Have you ever come across a time when you are by a stroke of luck shortlisted amongst the crème de la crème of submissions to sell your idea in the final round? Have you ever, by a combination of chance and fortune, got to appear on stage only to feel aloof and distant from your supposed capability? Have you ever prided yourself on your talent, but worried more of the inabilities you feel clumsy about? Have you ever come across a time when you have gathered the guts and stepped up to confess to the jury, ‘but then, everybody in my family told me I write well’? Have you ever imagined them respond to your self-assumed boldness with a, ‘well, my darling, that is why they are family’ and chuckle at your gullibility and ineptness?
The Introduction section in the first of the Shiva Trilogy series begins this way: They say writing is a lonely profession. They lie. I am amused by the clever wordplay in the statement, given it is coated sagaciously. However, I beg to differ with its meaning, because not every expression in this written declaration accords with reality. Writing demands loneliness, when practised as an exercise. Irrespective of one’s choice of context or subject, the process of manually scripting elements of speech into a series of meaningful expressions defaults to solo efforts. Thus, in essence, writing is a lonely process. However, I agree that it isn’t a lonely profession. But then, no profession is.
Any writing usually sets off with the spark of an idea or a thought seeding out of the blues. You’re probably sitting, staring unmindfully at your ceiling fan when a tube light switches on somewhere. Its flickering courses through your senses like that sooty dust accumulating on the fan’s blades. Although your idea seeps through without a definite shape or intent in the beginning, not unlike that amoeba we spun out at school examinations, sooner than later it begins to convene as an assembly you’re no longer able to put off addressing. It is as if the amassing dust particles on the fan need marshalling around the edges with a sketch pen, particularly with one bearing a pointed nib.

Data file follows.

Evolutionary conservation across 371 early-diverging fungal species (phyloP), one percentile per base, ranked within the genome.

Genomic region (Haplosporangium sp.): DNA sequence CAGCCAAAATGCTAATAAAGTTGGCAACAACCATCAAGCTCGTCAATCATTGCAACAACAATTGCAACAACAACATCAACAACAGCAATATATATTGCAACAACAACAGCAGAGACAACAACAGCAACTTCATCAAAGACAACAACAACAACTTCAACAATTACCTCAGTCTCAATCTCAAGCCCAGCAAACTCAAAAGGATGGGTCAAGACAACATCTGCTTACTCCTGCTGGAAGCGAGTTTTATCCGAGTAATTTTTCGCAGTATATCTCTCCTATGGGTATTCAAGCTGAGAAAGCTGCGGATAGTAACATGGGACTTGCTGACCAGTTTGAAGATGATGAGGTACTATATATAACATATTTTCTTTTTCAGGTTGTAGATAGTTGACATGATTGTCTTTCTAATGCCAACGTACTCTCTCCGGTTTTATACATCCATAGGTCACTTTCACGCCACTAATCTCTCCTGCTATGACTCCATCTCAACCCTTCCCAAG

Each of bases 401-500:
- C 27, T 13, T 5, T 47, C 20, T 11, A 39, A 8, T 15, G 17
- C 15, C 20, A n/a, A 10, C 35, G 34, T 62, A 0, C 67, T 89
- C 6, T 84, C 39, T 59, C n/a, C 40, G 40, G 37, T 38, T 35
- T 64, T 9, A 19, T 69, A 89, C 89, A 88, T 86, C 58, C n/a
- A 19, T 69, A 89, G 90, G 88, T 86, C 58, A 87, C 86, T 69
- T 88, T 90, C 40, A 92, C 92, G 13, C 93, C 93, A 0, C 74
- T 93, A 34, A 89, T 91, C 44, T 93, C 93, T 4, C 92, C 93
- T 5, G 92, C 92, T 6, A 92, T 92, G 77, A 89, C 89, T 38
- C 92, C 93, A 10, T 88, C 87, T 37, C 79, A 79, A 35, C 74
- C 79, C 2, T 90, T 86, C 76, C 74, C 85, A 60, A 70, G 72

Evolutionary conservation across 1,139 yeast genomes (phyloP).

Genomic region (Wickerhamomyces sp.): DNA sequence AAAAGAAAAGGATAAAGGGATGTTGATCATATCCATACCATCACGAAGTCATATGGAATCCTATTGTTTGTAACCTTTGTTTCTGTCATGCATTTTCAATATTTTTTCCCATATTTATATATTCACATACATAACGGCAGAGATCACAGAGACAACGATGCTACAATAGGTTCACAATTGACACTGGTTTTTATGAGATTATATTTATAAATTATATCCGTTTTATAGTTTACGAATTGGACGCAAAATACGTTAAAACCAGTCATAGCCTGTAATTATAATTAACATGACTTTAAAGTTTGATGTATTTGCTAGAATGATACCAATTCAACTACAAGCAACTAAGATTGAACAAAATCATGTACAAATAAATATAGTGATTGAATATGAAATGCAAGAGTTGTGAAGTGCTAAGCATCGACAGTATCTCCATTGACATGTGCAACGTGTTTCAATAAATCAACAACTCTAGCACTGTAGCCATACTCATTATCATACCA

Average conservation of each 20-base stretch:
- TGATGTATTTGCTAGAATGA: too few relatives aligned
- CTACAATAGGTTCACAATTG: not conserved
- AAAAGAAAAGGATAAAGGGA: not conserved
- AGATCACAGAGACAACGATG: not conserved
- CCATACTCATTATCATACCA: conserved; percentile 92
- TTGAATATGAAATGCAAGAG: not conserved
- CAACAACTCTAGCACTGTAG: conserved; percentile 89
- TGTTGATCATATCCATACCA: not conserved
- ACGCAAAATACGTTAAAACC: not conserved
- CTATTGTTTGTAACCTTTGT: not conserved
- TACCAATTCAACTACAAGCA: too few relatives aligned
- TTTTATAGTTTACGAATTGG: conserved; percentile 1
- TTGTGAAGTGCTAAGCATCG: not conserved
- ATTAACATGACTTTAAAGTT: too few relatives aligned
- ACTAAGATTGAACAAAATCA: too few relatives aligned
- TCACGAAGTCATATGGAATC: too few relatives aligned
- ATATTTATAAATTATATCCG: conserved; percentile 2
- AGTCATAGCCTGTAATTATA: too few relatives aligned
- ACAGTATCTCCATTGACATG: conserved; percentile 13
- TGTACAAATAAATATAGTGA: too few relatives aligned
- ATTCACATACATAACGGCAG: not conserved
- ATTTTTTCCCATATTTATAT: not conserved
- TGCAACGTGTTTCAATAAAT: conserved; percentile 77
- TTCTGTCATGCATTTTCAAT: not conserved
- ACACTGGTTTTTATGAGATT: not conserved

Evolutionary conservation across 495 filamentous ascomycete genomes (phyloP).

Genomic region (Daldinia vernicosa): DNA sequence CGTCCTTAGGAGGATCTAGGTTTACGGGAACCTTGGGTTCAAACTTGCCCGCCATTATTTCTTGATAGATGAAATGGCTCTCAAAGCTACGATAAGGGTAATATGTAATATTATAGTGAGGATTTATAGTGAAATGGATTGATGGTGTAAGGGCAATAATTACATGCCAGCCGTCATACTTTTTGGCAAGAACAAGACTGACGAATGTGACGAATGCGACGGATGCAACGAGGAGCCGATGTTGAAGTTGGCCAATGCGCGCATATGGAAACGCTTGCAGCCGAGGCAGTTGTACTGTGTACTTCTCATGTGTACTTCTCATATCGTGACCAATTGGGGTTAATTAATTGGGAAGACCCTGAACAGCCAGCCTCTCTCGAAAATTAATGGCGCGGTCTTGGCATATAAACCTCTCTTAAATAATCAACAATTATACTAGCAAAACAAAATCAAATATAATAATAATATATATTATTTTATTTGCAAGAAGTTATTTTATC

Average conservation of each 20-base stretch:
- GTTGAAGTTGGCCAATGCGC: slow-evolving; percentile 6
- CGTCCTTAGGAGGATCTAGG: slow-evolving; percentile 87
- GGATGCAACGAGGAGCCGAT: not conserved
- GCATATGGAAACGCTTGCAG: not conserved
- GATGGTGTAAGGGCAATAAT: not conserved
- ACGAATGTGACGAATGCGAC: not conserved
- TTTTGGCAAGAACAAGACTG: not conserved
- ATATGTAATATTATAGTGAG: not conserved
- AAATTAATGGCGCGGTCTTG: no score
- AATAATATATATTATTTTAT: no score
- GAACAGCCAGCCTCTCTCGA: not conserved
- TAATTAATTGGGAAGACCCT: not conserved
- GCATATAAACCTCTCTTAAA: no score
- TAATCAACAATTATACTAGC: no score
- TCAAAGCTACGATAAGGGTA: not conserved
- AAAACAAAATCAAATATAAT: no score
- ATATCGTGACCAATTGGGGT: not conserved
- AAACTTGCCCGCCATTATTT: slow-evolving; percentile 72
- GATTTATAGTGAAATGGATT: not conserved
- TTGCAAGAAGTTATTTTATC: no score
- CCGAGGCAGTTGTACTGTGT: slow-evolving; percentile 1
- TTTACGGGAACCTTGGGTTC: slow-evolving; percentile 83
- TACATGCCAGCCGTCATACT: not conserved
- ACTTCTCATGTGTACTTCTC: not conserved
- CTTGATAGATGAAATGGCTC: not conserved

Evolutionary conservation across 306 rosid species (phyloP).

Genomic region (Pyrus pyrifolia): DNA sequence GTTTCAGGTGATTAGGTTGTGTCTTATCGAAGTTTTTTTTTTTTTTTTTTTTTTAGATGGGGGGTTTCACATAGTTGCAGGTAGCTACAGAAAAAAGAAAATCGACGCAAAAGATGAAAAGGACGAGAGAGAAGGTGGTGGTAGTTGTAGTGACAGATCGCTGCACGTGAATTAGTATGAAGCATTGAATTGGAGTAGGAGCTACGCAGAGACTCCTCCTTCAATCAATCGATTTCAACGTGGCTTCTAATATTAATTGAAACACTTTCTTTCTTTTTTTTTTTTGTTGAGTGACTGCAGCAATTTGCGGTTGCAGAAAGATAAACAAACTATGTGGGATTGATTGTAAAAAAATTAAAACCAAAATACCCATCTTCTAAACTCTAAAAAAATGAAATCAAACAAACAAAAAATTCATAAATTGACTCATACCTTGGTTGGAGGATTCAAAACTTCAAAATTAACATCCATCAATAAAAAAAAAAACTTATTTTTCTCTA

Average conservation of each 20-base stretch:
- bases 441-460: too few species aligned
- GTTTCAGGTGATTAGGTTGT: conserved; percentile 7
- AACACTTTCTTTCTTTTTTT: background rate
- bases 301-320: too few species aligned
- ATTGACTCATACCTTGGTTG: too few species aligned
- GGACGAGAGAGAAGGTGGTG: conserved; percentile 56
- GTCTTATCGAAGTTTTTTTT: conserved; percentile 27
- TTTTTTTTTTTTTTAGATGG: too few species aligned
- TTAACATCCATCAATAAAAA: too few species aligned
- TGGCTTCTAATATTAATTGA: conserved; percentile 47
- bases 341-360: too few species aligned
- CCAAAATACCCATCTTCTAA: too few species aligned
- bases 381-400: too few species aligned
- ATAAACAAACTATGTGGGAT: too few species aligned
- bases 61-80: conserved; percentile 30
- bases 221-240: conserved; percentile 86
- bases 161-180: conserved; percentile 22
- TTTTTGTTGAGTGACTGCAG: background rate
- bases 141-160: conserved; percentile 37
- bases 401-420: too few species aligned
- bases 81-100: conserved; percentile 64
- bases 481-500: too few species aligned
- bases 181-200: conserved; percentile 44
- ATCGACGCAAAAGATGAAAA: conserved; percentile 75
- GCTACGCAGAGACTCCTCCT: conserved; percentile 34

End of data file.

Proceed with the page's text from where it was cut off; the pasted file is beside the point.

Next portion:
When much of one’s energy and mind space goes into a battle with their thoughts, interruptions don’t feel welcoming. Especially ones that demand our attention, requiring us to take part in the conversation or huddle. It snaps apart our unfocused focus. The stream of imagery perceptions that had only begun their flow like a scarping tributary about to join the river threaten to dangle. An ongoing deliberation of inserting an analogy, that unceasing battle of bettering the written expression, and the identification of a potential spot to emit a punchline faints into the oblivion. Tout de suite. And so, an unsolicited interruption has the power to break a writer’s reverie. After all, it isn’t at all times, and with everything that one can pick strands of conversations from where they left last.
Writing is no less than a self-torture technique of shutting oneself with a writing effigy of any sort. You don’t need a team or members to prove your points. You don’t need people to make or confirm your arguments to. You don’t need a conference room setup, video calling convenience, or even the likes of dialling anyone at a designated time. When it comes to writing, your appointments, timelines and commitments are with yourself. Your struggles and conflicts are self-brewed. And obligatory. For instance, the dispute of fine-tuning a statement in an article due for submission in the next hour is self-inflicted. The decision of selecting the vivaciousness in your painting of words is self-argued. The brain-fucking exercise of choosing between option a or z from the handful others that have already walked your cerebral ramp is self-fought. Any written piece is all about deeming true and honest expressions, whether meant for a reading by the third eye. As a writer, it is the least we owe to ourselves more than we do to the world. Every element in the writing process is invented, reflected, brooded over and resolved by the originator, no matter how meaningless or eternal. However minuscule or otherwise, a written piece is a representation of its creator. And if the creator cannot enjoy that writing badly, it is Writing Failure 101.